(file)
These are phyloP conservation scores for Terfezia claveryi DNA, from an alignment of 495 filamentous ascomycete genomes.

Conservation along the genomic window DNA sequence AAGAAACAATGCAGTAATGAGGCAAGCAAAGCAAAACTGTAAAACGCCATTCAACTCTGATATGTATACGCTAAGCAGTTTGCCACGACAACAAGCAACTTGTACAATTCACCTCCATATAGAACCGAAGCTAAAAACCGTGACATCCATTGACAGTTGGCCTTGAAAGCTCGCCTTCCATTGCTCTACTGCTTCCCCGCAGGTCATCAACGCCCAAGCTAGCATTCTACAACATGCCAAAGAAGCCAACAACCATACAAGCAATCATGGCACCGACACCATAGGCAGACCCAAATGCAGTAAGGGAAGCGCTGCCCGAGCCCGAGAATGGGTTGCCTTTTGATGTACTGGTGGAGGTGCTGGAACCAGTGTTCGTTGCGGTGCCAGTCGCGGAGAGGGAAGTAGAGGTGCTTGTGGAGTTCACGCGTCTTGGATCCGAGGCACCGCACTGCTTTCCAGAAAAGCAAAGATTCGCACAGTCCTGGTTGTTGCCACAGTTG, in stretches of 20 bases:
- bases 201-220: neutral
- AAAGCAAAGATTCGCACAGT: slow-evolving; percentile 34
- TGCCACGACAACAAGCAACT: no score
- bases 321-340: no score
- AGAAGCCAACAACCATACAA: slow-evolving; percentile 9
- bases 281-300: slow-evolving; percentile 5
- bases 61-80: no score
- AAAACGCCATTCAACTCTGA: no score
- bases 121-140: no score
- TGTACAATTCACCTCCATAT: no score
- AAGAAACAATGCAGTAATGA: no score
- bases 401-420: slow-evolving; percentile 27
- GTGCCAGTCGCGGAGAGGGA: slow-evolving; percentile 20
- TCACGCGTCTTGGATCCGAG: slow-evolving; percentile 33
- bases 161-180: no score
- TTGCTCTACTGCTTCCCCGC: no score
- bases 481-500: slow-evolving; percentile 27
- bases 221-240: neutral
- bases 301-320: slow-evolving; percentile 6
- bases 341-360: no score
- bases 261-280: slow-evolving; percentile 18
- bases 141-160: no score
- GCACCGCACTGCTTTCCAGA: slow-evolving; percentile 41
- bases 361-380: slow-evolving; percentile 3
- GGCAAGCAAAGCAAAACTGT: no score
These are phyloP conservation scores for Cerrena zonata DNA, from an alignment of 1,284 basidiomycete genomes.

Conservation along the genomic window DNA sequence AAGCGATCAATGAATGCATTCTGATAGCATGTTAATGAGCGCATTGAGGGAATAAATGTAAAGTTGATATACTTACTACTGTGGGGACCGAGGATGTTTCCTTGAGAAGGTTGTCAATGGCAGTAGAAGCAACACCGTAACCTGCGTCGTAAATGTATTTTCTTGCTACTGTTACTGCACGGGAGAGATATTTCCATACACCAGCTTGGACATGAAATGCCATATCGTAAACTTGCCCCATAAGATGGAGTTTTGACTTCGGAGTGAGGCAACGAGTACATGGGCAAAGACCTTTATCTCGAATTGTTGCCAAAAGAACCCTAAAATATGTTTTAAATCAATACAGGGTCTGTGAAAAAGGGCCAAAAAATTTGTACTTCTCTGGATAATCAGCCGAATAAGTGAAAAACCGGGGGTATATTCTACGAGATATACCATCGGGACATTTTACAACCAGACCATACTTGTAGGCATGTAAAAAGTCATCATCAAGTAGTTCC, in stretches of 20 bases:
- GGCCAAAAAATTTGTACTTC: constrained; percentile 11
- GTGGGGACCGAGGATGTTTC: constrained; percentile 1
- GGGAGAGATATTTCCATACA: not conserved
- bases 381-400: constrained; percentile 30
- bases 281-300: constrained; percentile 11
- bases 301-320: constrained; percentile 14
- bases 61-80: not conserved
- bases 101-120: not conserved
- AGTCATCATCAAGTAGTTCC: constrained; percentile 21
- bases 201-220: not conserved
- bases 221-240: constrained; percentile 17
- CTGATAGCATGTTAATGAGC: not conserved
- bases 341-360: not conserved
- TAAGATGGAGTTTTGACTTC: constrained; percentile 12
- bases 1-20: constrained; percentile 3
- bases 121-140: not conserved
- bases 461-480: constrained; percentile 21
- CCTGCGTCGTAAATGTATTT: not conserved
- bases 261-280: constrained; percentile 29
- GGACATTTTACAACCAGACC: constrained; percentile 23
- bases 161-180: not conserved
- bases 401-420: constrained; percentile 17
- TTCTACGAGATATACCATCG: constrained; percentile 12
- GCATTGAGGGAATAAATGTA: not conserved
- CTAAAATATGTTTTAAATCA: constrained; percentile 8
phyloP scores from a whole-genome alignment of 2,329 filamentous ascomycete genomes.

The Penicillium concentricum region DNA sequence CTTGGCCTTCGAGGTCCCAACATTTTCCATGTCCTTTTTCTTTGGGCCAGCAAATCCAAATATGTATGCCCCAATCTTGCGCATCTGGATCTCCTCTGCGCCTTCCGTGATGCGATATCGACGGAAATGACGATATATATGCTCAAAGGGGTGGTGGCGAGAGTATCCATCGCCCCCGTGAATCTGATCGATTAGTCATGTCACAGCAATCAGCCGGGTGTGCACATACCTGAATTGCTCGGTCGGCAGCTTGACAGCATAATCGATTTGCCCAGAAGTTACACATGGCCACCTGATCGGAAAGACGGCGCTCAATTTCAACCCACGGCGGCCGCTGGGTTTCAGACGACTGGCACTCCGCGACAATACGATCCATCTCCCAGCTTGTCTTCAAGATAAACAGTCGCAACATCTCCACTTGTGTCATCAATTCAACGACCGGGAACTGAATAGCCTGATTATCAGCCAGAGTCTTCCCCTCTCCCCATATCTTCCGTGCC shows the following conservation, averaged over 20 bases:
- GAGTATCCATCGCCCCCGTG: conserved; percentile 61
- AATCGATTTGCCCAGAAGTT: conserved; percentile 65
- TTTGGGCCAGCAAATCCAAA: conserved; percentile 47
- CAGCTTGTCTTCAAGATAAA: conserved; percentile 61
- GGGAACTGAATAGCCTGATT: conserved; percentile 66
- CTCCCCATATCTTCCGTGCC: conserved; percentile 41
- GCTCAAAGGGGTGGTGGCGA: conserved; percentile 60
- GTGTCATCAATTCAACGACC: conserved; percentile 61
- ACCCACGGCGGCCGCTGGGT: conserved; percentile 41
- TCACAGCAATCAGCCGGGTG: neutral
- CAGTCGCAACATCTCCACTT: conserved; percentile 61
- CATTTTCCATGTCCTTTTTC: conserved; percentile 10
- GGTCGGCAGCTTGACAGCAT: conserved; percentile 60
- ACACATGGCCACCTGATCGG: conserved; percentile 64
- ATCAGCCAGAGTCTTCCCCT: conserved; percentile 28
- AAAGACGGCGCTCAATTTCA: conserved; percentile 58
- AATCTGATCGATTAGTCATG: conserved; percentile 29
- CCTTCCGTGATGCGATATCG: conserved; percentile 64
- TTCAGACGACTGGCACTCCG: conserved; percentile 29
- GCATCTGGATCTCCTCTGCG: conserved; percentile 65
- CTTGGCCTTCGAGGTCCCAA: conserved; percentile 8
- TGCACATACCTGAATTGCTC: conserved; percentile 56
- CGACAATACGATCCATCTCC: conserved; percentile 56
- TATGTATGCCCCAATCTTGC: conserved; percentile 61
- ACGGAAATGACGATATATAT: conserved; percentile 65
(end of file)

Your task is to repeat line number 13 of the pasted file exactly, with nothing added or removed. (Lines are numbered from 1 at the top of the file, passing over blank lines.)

- AAGAAACAATGCAGTAATGA: no score